Jordan Heath-Rawlings: The last thing I want to ask you about is kind of financials this year and going forward. And this is maybe a dumb question because I’m not a business journalist, but if the wage subsidies on all these companies’ books for last year, and it applies to every worker in the company, are there going to be all sorts of screwed up financials as we go quarter to quarter through this year? Because they’ve been boosted by wage subsidies and you know, the business recovered. Like I just, it must be a mess.
Patrick Brethour: I’ll have to disagree with you, that’s a fantastic question.
So, uh, and it’s compounded by the fact that some companies who accounted for the payment of the subsidies in one way and some accounted for it in another, so, you know, one of the most common ways was [00:22:00] to reduce your wage expenses. Uh, so if you were paying a hundred dollars in wages and you got $20 in subsidies, obviously the numbers are too low, but you know, you sort of recorded a net of $80.
Well then the next year, of course your, your, probably your wages, uh, bill is going to appear to go up. Uh, so, you know, that’ll have to be sort of like explained and justified, uh, in order to not confuse investors. Other companies did it in different accounting ways, you know, so depending on your choices, you may have a bit of, uh, a bit of fog to make your way through, uh, with investors.
Jordan Heath-Rawlings: So there will probably then be companies who are reporting, because they qualified for this before, um, reporting technically worse results in 2021 than they did in 2020?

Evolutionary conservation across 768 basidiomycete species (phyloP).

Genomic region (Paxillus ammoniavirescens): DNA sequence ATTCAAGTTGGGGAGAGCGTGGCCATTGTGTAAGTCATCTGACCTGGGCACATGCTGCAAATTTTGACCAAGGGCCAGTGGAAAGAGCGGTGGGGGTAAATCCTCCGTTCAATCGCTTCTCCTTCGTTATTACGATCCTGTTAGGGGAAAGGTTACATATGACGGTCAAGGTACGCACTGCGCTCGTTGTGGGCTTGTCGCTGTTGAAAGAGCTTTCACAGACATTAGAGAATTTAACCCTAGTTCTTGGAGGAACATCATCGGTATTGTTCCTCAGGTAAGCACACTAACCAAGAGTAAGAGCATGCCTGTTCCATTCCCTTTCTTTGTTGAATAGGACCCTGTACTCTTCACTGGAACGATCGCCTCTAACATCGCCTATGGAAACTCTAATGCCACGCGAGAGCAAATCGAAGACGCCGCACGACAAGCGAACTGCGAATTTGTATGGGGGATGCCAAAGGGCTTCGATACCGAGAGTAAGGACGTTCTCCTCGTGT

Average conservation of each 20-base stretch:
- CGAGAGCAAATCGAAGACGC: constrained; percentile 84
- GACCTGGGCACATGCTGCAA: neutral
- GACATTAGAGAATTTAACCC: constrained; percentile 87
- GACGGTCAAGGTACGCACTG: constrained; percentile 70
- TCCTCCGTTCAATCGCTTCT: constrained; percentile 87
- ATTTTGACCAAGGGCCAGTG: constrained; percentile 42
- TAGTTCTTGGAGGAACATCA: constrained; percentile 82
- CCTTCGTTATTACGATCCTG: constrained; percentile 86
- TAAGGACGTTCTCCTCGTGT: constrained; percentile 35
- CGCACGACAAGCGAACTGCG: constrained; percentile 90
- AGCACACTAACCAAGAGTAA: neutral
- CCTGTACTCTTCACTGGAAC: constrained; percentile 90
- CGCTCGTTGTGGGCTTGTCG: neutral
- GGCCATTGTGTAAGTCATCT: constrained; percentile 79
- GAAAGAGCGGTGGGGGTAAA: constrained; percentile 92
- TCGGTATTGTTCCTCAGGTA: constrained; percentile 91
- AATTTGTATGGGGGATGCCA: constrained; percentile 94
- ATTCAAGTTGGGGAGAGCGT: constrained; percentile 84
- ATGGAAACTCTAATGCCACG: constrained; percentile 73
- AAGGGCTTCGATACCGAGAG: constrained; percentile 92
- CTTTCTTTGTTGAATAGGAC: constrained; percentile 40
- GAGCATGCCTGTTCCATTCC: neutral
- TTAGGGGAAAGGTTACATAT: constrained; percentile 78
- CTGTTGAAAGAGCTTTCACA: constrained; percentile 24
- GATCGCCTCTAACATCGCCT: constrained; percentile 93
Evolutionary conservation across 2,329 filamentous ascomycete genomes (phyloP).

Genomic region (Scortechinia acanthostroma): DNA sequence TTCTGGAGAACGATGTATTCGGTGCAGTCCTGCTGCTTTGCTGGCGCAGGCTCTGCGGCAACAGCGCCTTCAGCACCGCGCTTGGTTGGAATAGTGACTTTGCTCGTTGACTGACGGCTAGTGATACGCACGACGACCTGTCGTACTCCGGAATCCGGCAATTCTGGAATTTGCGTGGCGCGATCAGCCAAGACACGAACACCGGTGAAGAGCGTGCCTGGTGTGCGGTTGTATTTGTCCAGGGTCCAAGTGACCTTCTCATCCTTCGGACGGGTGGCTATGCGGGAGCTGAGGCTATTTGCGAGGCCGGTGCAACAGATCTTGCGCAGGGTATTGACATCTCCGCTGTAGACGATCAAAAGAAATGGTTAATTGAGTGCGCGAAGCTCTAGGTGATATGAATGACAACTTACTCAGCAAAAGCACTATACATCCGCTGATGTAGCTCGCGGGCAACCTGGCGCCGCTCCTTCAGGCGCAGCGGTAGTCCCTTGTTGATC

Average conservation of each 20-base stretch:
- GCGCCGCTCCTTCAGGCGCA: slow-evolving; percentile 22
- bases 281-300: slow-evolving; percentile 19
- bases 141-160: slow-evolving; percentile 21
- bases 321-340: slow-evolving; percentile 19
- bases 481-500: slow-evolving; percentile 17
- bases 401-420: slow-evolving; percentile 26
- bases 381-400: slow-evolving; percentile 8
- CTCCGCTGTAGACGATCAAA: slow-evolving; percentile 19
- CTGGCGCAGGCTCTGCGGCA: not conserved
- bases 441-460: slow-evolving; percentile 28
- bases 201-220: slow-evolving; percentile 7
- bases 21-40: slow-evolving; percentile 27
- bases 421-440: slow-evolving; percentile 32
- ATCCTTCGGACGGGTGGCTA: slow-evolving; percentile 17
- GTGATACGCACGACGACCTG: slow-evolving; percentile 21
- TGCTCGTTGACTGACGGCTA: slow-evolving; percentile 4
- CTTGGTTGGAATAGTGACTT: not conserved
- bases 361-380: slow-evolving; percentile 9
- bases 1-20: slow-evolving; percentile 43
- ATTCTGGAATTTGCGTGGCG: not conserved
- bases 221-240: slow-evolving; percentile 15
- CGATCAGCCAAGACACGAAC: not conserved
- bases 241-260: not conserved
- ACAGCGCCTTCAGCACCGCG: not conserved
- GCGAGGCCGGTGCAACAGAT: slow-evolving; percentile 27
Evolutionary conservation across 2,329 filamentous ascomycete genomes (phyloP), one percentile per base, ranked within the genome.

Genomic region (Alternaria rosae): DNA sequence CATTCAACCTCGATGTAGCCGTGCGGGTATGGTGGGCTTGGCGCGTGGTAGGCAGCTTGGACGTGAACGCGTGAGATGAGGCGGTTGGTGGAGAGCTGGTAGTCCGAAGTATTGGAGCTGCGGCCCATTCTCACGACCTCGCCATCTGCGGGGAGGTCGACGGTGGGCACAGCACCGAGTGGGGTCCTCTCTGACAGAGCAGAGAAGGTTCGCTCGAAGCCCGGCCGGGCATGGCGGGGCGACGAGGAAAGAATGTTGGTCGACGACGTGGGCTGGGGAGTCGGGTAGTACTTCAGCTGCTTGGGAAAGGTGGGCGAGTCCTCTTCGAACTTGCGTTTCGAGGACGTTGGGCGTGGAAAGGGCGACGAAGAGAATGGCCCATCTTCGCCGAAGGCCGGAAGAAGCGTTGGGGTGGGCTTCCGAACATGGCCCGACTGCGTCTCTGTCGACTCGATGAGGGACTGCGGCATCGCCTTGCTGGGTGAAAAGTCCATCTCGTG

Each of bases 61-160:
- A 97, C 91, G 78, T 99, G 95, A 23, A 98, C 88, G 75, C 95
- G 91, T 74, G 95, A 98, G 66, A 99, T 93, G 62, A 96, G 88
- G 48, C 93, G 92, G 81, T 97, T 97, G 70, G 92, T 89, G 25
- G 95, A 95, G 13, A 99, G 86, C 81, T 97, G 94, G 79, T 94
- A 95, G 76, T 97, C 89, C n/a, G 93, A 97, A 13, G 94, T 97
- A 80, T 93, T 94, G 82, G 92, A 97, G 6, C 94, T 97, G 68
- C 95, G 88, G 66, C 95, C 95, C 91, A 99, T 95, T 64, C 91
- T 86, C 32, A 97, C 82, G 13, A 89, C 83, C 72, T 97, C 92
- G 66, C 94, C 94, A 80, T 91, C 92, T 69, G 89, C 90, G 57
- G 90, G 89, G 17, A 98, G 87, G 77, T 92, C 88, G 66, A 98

Patrick Brethour: That may happen. Uh, I guess you could probably construct a scenario where that could happen. Um, it would really depend how the, you know, this sort of business environment goes [00:23:00] for the rest of this year.
So hopefully, you know, if, if, as it appears, vaccines are rolling out pretty steadily and we’re, uh, and we’re lifting health restrictions, hopefully through the summer. That probably shouldn’t be the case, but, but yeah, I mean, there, there were certainly were firms where, uh, it looked like their business was, you know, bottom line was basically employed by wage subsidies. Just take those away and change nothing else. Yeah. Yeah. They, they could do worse, but, well, we’ll have to see, but that’s certainly an interesting, uh, uh, point to keep an eye out for.
Jordan Heath-Rawlings: Patrick, thank you so much for walking us through this. I feel like I understand it a lot better now.
Patrick Brethour: That’s the job, thanks so much,
Jordan Heath-Rawlings: Patrick Brethour of the Globe and Mail. The investigation was made possible by him, Tom Cardoso, Vanmala Subramaniam and David Milstead. That was The Big Story, for more from us head to thebigstorypodcast.ca. Find us on Twitter at @TheBigStoryFPN. Write us an email, thebigstorypodcast, that’s all one [00:24:00] word, @rci.rogers.com [click here!]. And as always find us in your favourite podcast player. Tell us what you like. Tell us what you don’t like. Leave a rating, leave a review. We love to hear from anyone who has anything to say.
Thanks for listening. I’m Jordan Heath-Rawlings, we’ll talk tomorrow.